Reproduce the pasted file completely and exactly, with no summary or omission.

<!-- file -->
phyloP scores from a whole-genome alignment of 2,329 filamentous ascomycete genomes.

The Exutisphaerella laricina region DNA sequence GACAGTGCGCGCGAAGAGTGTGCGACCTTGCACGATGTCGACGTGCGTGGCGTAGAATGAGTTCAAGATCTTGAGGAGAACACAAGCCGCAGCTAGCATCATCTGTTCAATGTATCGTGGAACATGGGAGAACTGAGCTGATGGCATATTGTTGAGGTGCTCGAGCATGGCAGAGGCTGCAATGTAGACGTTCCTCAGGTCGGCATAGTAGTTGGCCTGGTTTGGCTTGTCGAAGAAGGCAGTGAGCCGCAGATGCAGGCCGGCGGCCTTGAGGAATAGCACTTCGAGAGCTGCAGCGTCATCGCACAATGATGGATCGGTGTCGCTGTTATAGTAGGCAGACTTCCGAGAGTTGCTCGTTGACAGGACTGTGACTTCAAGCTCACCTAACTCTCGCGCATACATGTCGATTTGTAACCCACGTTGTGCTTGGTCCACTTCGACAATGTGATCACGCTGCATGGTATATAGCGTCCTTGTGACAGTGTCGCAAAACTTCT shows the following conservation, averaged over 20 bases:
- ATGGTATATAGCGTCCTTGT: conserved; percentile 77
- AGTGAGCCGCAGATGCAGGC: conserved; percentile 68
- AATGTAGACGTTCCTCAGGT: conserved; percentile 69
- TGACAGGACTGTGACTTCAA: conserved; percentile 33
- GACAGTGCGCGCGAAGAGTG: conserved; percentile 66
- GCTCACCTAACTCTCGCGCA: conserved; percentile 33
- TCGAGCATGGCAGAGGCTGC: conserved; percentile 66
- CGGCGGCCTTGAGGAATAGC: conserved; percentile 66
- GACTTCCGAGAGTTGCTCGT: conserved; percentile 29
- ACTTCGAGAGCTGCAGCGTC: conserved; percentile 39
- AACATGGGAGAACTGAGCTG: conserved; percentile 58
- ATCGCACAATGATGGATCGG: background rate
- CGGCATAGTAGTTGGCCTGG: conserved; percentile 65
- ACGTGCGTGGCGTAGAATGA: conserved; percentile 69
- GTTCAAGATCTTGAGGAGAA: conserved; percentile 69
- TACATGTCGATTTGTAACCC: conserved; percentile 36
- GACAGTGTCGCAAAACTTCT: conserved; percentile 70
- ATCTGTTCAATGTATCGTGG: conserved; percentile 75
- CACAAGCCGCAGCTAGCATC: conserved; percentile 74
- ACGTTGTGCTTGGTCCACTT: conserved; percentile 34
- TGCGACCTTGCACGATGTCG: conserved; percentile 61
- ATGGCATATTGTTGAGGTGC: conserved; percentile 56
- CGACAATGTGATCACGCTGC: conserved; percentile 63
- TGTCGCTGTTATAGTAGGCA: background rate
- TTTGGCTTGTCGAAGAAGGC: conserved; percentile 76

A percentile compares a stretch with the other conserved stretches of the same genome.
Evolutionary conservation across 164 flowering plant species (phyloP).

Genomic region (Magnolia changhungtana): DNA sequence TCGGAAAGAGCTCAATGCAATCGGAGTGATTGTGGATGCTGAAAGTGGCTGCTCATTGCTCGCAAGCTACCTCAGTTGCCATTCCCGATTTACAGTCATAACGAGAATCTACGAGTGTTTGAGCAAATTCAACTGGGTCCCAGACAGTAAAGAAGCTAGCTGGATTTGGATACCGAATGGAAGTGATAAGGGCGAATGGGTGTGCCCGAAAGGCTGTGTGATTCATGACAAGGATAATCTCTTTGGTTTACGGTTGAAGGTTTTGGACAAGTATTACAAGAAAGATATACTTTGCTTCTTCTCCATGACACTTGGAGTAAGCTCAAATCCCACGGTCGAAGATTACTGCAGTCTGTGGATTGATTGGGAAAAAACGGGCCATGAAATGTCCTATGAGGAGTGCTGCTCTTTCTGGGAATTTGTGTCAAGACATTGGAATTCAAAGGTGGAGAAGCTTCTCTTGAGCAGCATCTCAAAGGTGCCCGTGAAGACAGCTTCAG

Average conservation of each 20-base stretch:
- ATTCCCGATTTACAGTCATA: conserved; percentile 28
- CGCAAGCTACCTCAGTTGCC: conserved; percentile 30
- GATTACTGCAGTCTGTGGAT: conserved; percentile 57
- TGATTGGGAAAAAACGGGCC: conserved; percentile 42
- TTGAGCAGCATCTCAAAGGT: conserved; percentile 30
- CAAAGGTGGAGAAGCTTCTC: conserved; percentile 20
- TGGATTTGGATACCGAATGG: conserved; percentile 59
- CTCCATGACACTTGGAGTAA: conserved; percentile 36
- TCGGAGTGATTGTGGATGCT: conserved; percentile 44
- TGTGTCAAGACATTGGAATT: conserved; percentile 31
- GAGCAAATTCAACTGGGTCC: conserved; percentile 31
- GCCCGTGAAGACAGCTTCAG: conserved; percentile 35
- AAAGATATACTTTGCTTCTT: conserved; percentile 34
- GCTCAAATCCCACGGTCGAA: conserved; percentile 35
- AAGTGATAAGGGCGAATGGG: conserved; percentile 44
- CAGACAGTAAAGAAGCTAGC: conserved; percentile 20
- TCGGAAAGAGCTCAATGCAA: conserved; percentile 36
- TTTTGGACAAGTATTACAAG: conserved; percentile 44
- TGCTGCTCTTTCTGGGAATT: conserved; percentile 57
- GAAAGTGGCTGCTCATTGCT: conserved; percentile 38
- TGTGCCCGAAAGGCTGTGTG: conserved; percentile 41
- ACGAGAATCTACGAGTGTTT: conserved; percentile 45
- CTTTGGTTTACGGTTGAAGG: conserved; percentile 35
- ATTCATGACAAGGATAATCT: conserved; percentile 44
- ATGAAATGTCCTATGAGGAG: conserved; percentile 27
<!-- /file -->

phyloP scores from a whole-genome alignment of 2,329 filamentous ascomycete genomes.

The Exutisphaerella laricina region DNA sequence GACAGTGCGCGCGAAGAGTGTGCGACCTTGCACGATGTCGACGTGCGTGGCGTAGAATGAGTTCAAGATCTTGAGGAGAACACAAGCCGCAGCTAGCATCATCTGTTCAATGTATCGTGGAACATGGGAGAACTGAGCTGATGGCATATTGTTGAGGTGCTCGAGCATGGCAGAGGCTGCAATGTAGACGTTCCTCAGGTCGGCATAGTAGTTGGCCTGGTTTGGCTTGTCGAAGAAGGCAGTGAGCCGCAGATGCAGGCCGGCGGCCTTGAGGAATAGCACTTCGAGAGCTGCAGCGTCATCGCACAATGATGGATCGGTGTCGCTGTTATAGTAGGCAGACTTCCGAGAGTTGCTCGTTGACAGGACTGTGACTTCAAGCTCACCTAACTCTCGCGCATACATGTCGATTTGTAACCCACGTTGTGCTTGGTCCACTTCGACAATGTGATCACGCTGCATGGTATATAGCGTCCTTGTGACAGTGTCGCAAAACTTCT shows the following conservation, averaged over 20 bases:
- ATGGTATATAGCGTCCTTGT: conserved; percentile 77
- AGTGAGCCGCAGATGCAGGC: conserved; percentile 68
- AATGTAGACGTTCCTCAGGT: conserved; percentile 69
- TGACAGGACTGTGACTTCAA: conserved; percentile 33
- GACAGTGCGCGCGAAGAGTG: conserved; percentile 66
- GCTCACCTAACTCTCGCGCA: conserved; percentile 33
- TCGAGCATGGCAGAGGCTGC: conserved; percentile 66
- CGGCGGCCTTGAGGAATAGC: conserved; percentile 66
- GACTTCCGAGAGTTGCTCGT: conserved; percentile 29
- ACTTCGAGAGCTGCAGCGTC: conserved; percentile 39
- AACATGGGAGAACTGAGCTG: conserved; percentile 58
- ATCGCACAATGATGGATCGG: background rate
- CGGCATAGTAGTTGGCCTGG: conserved; percentile 65
- ACGTGCGTGGCGTAGAATGA: conserved; percentile 69
- GTTCAAGATCTTGAGGAGAA: conserved; percentile 69
- TACATGTCGATTTGTAACCC: conserved; percentile 36
- GACAGTGTCGCAAAACTTCT: conserved; percentile 70
- ATCTGTTCAATGTATCGTGG: conserved; percentile 75
- CACAAGCCGCAGCTAGCATC: conserved; percentile 74
- ACGTTGTGCTTGGTCCACTT: conserved; percentile 34
- TGCGACCTTGCACGATGTCG: conserved; percentile 61
- ATGGCATATTGTTGAGGTGC: conserved; percentile 56
- CGACAATGTGATCACGCTGC: conserved; percentile 63
- TGTCGCTGTTATAGTAGGCA: background rate
- TTTGGCTTGTCGAAGAAGGC: conserved; percentile 76

A percentile compares a stretch with the other conserved stretches of the same genome.
Evolutionary conservation across 164 flowering plant species (phyloP).

Genomic region (Magnolia changhungtana): DNA sequence TCGGAAAGAGCTCAATGCAATCGGAGTGATTGTGGATGCTGAAAGTGGCTGCTCATTGCTCGCAAGCTACCTCAGTTGCCATTCCCGATTTACAGTCATAACGAGAATCTACGAGTGTTTGAGCAAATTCAACTGGGTCCCAGACAGTAAAGAAGCTAGCTGGATTTGGATACCGAATGGAAGTGATAAGGGCGAATGGGTGTGCCCGAAAGGCTGTGTGATTCATGACAAGGATAATCTCTTTGGTTTACGGTTGAAGGTTTTGGACAAGTATTACAAGAAAGATATACTTTGCTTCTTCTCCATGACACTTGGAGTAAGCTCAAATCCCACGGTCGAAGATTACTGCAGTCTGTGGATTGATTGGGAAAAAACGGGCCATGAAATGTCCTATGAGGAGTGCTGCTCTTTCTGGGAATTTGTGTCAAGACATTGGAATTCAAAGGTGGAGAAGCTTCTCTTGAGCAGCATCTCAAAGGTGCCCGTGAAGACAGCTTCAG

Average conservation of each 20-base stretch:
- ATTCCCGATTTACAGTCATA: conserved; percentile 28
- CGCAAGCTACCTCAGTTGCC: conserved; percentile 30
- GATTACTGCAGTCTGTGGAT: conserved; percentile 57
- TGATTGGGAAAAAACGGGCC: conserved; percentile 42
- TTGAGCAGCATCTCAAAGGT: conserved; percentile 30
- CAAAGGTGGAGAAGCTTCTC: conserved; percentile 20
- TGGATTTGGATACCGAATGG: conserved; percentile 59
- CTCCATGACACTTGGAGTAA: conserved; percentile 36
- TCGGAGTGATTGTGGATGCT: conserved; percentile 44
- TGTGTCAAGACATTGGAATT: conserved; percentile 31
- GAGCAAATTCAACTGGGTCC: conserved; percentile 31
- GCCCGTGAAGACAGCTTCAG: conserved; percentile 35
- AAAGATATACTTTGCTTCTT: conserved; percentile 34
- GCTCAAATCCCACGGTCGAA: conserved; percentile 35
- AAGTGATAAGGGCGAATGGG: conserved; percentile 44
- CAGACAGTAAAGAAGCTAGC: conserved; percentile 20
- TCGGAAAGAGCTCAATGCAA: conserved; percentile 36
- TTTTGGACAAGTATTACAAG: conserved; percentile 44
- TGCTGCTCTTTCTGGGAATT: conserved; percentile 57
- GAAAGTGGCTGCTCATTGCT: conserved; percentile 38
- TGTGCCCGAAAGGCTGTGTG: conserved; percentile 41
- ACGAGAATCTACGAGTGTTT: conserved; percentile 45
- CTTTGGTTTACGGTTGAAGG: conserved; percentile 35
- ATTCATGACAAGGATAATCT: conserved; percentile 44
- ATGAAATGTCCTATGAGGAG: conserved; percentile 27